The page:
Why does this have any meaning for us. In every presidential election year I hear people moan that if this or that person comes into power then they will move to Canada or Mexico, or somewhere else. I have never actually seen anyone make that move. I believe in most situations the best advice is the same advice God gave to the people of Judah. Live your life and flourish and if you can't flourish make the best of a bad situation. This exile must have surely tried their faith.

In Paul's second letter to Timothy he is surely having his faith tested as well. Paul is in chains but his faith is still strong.

He says:

If we have died with him, we will also live with him;
if we endure, we will also reign with him;
if we deny him, he will also deny us;
if we are faithless, he remains faithful
for he cannot deny himself.

Paul endured and his life and story have been told for two thousand years.

In the gospel reading Jesus cures ten people of leprosy. Only one of those healed turns back to give thanks. As many of you know leprosy was a blanket term for many ailments so we are not sure what these ten people had. We do know that Jesus healed them and sent them to their priest in the village where they lived. The priest was the gate keeper if you will, who determined if the leper was clean. If the priest gave the leper a clean bill of health then the person would be allowed to be integrated back into the village community.

To give the other nine lepers the benefit of a doubt, they were doing exactly what Jesus had told them. They were going to their priest. But, there is that tenth leper. He turns around when he sees he is cured and he praises God and thanks Jesus for the miracle of his cure. The tenth leper used his judgment and made the decision to give thanks before anything else.

You all know that I serve as a counselor at the ministry center food pantry on Fridays. I do the paperwork for the people who come for our services. I listen to their stories and give them what support I can. When we are done I wish them well and almost everyone says thank you and many of them say God bless. Maybe they are thanking me for the food. Maybe they are thanking me because I treated them with respect. Maybe both. It is important for them to show their appreciation.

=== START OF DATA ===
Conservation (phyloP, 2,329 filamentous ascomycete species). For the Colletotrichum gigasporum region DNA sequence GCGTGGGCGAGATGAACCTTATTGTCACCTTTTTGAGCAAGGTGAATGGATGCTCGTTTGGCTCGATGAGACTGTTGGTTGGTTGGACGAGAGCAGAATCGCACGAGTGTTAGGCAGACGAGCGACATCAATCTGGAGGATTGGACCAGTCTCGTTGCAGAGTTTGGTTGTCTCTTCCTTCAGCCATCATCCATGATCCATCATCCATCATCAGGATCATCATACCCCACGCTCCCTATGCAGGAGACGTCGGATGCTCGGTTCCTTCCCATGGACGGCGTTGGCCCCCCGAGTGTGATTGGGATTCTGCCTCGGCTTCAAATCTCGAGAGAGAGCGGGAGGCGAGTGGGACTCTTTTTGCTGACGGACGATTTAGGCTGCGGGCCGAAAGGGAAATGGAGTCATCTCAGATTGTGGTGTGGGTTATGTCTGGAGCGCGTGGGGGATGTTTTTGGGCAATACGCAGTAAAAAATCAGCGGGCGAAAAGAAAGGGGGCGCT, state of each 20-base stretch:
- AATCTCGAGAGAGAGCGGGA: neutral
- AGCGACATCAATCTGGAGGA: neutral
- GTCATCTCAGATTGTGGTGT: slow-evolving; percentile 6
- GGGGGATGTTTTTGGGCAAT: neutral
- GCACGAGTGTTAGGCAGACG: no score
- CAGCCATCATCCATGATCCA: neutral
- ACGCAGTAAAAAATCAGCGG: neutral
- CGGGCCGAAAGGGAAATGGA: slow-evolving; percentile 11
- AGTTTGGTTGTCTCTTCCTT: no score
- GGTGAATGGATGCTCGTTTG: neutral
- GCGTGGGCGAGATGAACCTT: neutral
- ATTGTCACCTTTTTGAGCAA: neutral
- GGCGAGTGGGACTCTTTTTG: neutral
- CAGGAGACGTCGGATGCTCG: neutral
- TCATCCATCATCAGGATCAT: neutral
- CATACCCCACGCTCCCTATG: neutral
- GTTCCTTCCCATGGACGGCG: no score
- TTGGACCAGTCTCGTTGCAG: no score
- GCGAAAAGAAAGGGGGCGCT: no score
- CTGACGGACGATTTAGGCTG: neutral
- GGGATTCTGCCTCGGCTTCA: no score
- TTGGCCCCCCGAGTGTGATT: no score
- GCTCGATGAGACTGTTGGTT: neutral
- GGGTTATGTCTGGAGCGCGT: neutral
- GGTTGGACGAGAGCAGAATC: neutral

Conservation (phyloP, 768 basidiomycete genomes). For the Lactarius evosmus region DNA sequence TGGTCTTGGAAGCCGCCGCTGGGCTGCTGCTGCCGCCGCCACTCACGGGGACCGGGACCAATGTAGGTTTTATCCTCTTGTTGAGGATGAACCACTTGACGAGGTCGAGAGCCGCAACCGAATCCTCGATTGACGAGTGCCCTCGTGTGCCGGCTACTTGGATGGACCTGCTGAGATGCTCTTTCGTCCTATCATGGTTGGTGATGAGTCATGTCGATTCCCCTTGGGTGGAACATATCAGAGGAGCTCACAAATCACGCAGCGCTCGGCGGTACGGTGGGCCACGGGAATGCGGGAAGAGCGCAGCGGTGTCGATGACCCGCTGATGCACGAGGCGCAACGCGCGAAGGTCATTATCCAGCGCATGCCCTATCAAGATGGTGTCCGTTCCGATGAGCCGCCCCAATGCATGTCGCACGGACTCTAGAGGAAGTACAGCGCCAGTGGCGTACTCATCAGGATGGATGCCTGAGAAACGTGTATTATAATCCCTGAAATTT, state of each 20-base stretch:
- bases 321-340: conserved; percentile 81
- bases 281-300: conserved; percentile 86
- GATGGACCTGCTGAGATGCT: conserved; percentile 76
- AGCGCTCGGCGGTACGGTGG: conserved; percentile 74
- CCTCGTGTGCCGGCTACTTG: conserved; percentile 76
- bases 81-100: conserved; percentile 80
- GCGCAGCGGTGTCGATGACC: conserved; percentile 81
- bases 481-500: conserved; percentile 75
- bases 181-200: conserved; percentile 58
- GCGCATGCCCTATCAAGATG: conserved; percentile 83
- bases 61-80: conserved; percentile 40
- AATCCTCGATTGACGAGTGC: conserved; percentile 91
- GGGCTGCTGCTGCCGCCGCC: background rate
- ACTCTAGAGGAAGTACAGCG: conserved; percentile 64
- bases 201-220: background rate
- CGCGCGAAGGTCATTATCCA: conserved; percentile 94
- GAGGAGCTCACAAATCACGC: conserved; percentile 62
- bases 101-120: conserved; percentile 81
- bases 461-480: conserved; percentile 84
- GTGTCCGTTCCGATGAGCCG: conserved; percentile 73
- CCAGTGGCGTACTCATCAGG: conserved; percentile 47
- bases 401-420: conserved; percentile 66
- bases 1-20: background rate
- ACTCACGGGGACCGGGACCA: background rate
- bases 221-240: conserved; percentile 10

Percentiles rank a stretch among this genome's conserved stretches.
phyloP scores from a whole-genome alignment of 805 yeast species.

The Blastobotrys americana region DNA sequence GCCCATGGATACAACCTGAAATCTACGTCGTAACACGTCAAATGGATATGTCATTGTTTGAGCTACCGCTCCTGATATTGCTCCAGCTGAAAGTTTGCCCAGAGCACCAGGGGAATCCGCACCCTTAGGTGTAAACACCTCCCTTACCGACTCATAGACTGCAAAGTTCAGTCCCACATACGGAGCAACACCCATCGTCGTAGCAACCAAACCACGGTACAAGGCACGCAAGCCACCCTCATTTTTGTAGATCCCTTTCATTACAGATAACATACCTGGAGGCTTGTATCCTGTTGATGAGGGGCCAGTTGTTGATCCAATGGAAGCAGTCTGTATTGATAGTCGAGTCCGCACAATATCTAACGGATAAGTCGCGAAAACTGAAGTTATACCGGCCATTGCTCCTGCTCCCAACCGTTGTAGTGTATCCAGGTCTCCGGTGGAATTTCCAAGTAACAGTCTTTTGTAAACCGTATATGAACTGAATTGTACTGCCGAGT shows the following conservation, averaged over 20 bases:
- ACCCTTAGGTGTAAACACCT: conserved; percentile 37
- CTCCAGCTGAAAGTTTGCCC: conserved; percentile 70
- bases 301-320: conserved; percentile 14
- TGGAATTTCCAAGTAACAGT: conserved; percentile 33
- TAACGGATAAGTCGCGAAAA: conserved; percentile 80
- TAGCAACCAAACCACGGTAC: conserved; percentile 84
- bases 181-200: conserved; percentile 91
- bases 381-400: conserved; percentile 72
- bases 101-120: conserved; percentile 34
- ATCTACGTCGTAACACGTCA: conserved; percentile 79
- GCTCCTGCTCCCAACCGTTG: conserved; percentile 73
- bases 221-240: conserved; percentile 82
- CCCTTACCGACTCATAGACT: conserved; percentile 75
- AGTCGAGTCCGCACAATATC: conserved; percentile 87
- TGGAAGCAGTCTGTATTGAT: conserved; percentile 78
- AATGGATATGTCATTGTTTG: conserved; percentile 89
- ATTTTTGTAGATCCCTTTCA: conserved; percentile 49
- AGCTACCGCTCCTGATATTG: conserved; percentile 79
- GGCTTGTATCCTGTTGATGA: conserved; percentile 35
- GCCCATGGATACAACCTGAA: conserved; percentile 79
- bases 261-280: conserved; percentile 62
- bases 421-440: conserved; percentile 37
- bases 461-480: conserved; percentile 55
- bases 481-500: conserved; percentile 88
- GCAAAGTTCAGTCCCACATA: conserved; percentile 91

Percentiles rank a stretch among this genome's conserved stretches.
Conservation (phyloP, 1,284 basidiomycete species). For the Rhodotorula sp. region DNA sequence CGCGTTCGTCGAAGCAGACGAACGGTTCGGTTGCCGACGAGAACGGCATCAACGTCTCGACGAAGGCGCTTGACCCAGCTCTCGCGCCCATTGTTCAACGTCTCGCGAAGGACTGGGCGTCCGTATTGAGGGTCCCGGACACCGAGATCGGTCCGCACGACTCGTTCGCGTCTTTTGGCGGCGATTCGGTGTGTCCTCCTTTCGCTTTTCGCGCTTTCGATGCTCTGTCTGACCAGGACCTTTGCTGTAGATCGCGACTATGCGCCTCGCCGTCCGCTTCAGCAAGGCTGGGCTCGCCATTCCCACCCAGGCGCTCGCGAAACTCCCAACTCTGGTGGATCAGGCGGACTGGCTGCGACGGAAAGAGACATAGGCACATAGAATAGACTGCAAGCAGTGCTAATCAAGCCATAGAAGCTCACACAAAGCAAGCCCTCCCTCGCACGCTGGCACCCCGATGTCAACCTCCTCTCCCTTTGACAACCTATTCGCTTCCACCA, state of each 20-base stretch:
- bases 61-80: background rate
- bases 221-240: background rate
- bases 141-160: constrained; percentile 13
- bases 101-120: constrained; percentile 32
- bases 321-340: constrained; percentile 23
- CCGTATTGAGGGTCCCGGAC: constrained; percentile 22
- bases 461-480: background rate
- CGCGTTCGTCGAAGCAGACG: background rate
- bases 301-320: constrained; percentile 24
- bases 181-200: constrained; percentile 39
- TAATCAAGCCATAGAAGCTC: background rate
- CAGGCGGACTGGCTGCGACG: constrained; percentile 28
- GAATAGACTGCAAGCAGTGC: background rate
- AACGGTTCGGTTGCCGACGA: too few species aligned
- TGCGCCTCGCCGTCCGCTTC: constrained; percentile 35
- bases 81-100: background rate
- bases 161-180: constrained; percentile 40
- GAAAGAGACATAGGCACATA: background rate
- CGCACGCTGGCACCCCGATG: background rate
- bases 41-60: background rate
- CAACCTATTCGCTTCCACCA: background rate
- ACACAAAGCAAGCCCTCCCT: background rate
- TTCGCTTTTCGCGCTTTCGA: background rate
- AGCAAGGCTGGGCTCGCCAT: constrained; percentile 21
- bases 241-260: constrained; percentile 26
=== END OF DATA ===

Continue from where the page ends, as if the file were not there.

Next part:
It is important for us to give thanks too. I have so much to thank God for and it is not all just tangible things like food to eat and a roof over my head. I am truly blessed with family and friends and the love and kindness they give me.

I would like for you to reflect on what you are thankful for. Please share one of those things with us.

I want to say just one more thing about this passage from Luke. Luke makes it clear that this person was a Samaritan. He was not a Jew in the sense that we think of those who practice Judaism. Jesus is spreading his wings in a sense of mission. He is reaching out and giving his mission to all mankind, all of God's children.

That kindness, that reaching out to others who are not just like us is expected of you and me as well. In this election year and this one especially, we need to reflect on how we treat others. We are all God's children regardless of the color of our skin, the religion we practice, or the political party we support.

The Book of Common Prayer has a prayer on page 822 titled For an Election.  I would like to close this sermon with this prayer.